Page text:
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Nov 2, 2015

Is The Alcubierre Warp Drive Possible? | Space Time | PBS Digital Studios

Posted by in categories: physics, space travel

Is mankind capable of achieving warp speed?

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Nov 2, 2015

Dumb Holes Leak

Posted by in categories: cosmology, particle physics, quantum physics

In August I went to Stephen Hawking’s public lecture in the fully packed Stockholm Opera. Hawking was wheeled onto the stage, placed in the spotlight, and delivered an entertaining presentation about black holes. The silence of the audience was interrupted only by laughter to Hawking’s well-placed jokes. It was a flawless performance with standing ovations.

In his lecture, Hawking expressed hope that he will win the Nobelprize for the discovery that black holes emit radiation. Now called “Hawking radiation,” this effect should have been detected at the LHC had black holes been produced there. But time has come, I think, for Hawking to update his slides. The ship to the promised land of micro black holes has long left the harbor, and it sunk – the LHC hasn’t seen black holes, has not, in fact, seen anything besides the Higgs.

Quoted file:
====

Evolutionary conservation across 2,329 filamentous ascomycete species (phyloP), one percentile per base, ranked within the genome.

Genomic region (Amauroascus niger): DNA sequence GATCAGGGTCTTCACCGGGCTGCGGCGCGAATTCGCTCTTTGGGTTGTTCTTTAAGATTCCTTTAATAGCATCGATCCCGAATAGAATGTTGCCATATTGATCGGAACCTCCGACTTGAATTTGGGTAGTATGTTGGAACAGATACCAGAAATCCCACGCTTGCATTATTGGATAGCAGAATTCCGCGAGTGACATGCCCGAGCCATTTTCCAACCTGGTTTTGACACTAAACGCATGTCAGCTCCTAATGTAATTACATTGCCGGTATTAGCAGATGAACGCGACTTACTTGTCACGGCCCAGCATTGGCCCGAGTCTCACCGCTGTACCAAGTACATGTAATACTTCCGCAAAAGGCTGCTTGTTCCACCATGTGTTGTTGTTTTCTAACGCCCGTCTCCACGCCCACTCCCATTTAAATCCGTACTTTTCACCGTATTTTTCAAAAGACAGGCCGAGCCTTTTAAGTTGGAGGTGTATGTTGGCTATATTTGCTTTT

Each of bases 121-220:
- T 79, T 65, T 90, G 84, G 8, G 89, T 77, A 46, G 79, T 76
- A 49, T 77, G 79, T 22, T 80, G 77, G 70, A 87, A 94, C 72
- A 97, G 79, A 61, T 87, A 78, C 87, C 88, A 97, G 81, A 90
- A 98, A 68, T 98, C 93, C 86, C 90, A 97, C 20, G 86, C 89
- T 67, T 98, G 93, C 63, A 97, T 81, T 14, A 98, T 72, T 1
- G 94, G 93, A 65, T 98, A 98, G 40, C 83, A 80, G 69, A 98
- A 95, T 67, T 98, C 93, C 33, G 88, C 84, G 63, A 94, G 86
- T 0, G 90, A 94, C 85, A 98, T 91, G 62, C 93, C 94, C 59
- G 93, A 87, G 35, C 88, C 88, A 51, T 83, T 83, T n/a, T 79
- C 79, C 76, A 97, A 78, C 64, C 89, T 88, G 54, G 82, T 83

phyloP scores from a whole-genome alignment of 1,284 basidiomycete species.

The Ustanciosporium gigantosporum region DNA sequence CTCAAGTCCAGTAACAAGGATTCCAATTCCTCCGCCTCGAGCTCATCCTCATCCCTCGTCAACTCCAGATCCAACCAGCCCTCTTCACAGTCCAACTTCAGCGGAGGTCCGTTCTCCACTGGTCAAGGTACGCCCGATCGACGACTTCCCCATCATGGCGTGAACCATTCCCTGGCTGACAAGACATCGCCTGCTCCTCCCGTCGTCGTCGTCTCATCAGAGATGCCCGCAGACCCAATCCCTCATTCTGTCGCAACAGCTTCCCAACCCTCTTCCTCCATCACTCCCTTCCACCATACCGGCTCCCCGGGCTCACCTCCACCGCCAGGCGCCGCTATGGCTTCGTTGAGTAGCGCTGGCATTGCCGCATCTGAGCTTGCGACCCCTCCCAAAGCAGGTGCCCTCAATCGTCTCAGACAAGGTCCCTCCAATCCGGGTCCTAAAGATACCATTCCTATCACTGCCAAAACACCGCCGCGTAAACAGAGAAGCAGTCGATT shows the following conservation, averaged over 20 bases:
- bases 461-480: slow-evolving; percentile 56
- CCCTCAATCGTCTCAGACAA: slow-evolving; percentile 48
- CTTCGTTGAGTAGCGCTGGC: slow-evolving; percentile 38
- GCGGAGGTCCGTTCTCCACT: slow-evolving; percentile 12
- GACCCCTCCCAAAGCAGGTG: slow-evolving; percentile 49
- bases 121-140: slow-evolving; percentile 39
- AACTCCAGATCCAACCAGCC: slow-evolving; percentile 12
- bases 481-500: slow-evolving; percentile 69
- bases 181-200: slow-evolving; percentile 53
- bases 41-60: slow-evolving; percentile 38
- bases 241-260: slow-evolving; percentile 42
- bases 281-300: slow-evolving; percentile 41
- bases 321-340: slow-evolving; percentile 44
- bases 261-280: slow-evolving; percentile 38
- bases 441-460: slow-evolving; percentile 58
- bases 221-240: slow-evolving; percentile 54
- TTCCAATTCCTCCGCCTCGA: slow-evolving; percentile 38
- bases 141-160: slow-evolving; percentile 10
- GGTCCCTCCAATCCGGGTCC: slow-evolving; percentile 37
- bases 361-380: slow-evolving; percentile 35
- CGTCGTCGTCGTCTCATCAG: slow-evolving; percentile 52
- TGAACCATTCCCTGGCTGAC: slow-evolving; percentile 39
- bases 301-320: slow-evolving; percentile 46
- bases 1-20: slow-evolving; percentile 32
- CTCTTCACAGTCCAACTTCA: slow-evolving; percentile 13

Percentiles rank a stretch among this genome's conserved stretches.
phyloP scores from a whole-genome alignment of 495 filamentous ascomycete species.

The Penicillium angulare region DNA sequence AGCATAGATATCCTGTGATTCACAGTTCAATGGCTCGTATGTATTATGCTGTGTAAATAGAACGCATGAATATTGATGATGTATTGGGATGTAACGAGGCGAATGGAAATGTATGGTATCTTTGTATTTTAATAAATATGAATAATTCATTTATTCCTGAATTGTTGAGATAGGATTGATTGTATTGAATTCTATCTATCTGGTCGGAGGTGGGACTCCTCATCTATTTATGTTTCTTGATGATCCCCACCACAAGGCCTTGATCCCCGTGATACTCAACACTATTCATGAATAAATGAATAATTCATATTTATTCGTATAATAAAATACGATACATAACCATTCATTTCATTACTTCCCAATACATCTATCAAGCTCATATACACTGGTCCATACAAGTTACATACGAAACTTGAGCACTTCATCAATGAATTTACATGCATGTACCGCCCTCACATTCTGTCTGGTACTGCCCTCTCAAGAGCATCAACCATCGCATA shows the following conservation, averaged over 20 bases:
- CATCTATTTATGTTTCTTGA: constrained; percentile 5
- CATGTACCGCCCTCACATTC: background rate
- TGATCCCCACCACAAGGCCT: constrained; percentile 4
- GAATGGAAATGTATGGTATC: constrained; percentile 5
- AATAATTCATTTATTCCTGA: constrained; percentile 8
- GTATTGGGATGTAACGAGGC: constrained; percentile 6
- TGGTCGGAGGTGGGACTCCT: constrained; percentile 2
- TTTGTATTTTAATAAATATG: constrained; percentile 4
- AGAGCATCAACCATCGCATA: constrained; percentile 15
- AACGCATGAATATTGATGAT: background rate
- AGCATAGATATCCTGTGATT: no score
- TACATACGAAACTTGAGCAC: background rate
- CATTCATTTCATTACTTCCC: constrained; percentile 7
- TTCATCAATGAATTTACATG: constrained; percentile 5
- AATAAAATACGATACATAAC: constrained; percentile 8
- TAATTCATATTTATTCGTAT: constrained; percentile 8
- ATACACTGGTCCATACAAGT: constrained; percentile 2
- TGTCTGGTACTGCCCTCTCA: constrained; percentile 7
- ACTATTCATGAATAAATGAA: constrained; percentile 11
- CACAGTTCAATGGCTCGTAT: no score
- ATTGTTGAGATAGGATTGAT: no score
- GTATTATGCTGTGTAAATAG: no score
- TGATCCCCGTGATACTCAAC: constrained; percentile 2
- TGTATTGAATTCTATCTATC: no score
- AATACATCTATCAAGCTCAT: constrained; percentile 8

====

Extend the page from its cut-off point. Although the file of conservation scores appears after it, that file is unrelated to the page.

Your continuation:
But you don’t need black holes to see Hawking radiation. The radiation is a consequence of applying quantum field theory in a space- and time-dependent background, and you can use some other background to see the same effect. This can be done, for example, by measuring the propagation of quantum excitations in Bose-Einstein condensates. These condensates are clouds of about a billion or so ultra-cold atoms that form a fluid with basically zero viscosity. It’s as clean a system as it gets to see this effect. Handling and measuring the condensate is a big experimental challenge, but what wouldn’t you do to create a black hole in the lab?

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Nov 1, 2015

‘Alien Megastructure’ Mystery May Soon Be Solved

Posted by in category: alien life

The mystery behind a strangely dimming star could soon be solved.

Astronomers around the world are keeping a close eye on the star KIC 8462852, which has dimmed dramatically numerous times over the past few years, dropping in brightness by up to 22 percent. These big dips have spurred speculation that the star may be surrounded by some type of alien megastructure — a hypothesis that will be put to the test if and when KIC 8462852 dims again.

“As long as one of those events occurs again, we should be able to catch it in the act, and then we’ll definitely be able to figure out what we’re seeing,” said Jason Wright, an astronomer at Pennsylvania State University. [13 Ways to Hunt Intelligent Alien Life]

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Nov 1, 2015

We’re on the cusp of a revolution that will change the world as much as computers did

Posted by in category: computing

People don’t understand how big of a deal this is.

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Nov 1, 2015

Post-Human

Posted by in categories: computing, entertainment, nanotechnology, robotics/AI